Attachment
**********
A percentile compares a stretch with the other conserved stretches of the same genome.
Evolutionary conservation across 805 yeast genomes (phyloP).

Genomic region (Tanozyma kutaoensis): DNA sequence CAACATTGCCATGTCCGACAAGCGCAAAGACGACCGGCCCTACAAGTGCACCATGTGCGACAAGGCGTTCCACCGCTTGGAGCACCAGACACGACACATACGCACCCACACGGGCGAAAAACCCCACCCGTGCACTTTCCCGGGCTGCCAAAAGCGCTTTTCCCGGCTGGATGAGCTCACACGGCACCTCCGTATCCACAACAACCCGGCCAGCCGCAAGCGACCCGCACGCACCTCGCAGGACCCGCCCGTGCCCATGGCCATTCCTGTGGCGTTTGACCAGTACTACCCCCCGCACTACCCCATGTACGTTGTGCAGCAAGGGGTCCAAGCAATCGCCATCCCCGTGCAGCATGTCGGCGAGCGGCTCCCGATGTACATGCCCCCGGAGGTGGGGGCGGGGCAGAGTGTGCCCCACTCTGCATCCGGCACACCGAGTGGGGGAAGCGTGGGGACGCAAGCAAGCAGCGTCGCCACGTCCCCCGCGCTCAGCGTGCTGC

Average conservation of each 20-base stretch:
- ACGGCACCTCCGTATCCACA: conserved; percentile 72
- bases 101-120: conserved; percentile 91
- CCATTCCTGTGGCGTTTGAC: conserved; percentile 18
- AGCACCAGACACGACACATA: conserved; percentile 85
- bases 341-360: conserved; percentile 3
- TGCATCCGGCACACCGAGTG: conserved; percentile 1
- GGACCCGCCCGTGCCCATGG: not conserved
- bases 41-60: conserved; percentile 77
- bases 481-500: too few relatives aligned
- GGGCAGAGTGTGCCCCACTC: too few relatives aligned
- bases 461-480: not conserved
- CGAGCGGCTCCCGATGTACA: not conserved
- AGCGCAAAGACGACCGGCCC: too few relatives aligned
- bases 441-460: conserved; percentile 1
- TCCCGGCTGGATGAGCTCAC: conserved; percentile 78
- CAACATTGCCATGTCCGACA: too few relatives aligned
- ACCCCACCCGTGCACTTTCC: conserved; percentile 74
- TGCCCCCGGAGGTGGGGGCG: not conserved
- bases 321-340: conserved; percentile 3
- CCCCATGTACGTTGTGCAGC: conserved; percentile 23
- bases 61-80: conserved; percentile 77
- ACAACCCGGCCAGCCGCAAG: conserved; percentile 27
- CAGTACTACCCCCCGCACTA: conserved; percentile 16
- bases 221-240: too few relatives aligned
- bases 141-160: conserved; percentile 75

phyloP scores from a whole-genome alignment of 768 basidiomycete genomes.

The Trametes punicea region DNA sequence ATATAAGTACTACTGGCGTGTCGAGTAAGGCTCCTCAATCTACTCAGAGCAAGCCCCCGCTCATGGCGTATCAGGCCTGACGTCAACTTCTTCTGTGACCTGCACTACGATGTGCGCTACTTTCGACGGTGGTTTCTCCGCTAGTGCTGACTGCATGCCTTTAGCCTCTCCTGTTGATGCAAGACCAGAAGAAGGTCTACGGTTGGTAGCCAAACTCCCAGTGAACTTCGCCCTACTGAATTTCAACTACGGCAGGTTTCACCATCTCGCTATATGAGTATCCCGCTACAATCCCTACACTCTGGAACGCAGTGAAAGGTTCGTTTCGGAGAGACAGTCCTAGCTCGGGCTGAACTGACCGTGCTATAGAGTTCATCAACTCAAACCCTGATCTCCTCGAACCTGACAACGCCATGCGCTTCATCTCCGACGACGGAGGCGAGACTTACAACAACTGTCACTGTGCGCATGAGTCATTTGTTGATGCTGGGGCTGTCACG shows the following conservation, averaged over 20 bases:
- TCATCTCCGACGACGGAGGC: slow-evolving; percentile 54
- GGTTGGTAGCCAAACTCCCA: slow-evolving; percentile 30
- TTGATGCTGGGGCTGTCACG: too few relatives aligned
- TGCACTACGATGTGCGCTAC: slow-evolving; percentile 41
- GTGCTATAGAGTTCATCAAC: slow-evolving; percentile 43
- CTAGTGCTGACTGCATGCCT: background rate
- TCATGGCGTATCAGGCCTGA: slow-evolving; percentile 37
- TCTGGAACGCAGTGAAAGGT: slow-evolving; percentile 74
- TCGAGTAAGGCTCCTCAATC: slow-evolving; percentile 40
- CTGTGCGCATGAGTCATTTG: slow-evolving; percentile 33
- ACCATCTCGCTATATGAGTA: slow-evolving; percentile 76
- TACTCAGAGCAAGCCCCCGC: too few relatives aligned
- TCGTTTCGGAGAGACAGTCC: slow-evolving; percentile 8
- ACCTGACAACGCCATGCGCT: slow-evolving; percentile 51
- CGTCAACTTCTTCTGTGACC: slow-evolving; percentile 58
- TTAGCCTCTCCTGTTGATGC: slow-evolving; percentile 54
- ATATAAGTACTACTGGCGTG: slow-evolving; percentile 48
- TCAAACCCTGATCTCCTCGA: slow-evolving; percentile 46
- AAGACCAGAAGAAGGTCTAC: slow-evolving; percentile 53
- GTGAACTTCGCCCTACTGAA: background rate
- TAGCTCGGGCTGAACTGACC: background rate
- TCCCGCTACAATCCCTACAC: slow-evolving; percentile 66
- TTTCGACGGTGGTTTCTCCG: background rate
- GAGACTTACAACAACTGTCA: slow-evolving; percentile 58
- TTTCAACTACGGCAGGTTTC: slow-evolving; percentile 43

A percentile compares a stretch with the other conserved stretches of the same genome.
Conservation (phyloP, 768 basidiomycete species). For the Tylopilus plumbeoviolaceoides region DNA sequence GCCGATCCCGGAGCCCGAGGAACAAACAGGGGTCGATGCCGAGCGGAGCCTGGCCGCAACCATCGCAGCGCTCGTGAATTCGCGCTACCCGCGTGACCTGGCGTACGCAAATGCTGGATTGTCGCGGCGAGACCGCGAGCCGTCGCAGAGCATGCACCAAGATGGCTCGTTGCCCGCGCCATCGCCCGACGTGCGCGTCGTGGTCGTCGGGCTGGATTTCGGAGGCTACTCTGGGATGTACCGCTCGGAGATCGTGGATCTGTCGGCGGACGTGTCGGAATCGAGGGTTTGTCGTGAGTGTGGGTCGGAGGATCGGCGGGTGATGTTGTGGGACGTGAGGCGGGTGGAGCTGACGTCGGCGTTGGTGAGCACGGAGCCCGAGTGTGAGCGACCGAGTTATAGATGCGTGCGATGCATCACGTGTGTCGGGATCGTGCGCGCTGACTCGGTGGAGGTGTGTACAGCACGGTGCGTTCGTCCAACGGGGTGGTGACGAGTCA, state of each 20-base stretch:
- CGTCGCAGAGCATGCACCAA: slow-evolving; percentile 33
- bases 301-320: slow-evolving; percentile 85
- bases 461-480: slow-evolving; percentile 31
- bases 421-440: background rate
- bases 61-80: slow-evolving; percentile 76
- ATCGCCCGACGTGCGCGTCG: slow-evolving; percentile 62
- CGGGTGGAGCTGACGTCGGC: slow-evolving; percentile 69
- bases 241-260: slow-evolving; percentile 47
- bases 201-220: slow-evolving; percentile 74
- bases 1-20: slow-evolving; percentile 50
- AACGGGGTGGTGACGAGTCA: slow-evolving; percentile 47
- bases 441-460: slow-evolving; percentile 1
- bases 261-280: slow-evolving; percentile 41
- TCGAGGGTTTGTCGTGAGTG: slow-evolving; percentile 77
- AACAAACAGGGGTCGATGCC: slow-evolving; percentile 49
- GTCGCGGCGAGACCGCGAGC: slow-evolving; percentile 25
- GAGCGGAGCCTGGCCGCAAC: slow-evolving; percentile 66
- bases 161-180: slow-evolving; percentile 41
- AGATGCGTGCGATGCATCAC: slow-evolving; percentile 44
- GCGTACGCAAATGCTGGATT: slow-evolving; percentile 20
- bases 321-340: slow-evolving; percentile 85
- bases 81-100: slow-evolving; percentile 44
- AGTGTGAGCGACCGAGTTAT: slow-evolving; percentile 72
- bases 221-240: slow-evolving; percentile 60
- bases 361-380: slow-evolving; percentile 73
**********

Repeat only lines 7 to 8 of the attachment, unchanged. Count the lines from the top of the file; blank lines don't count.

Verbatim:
- CCATTCCTGTGGCGTTTGAC: conserved; percentile 18
- AGCACCAGACACGACACATA: conserved; percentile 85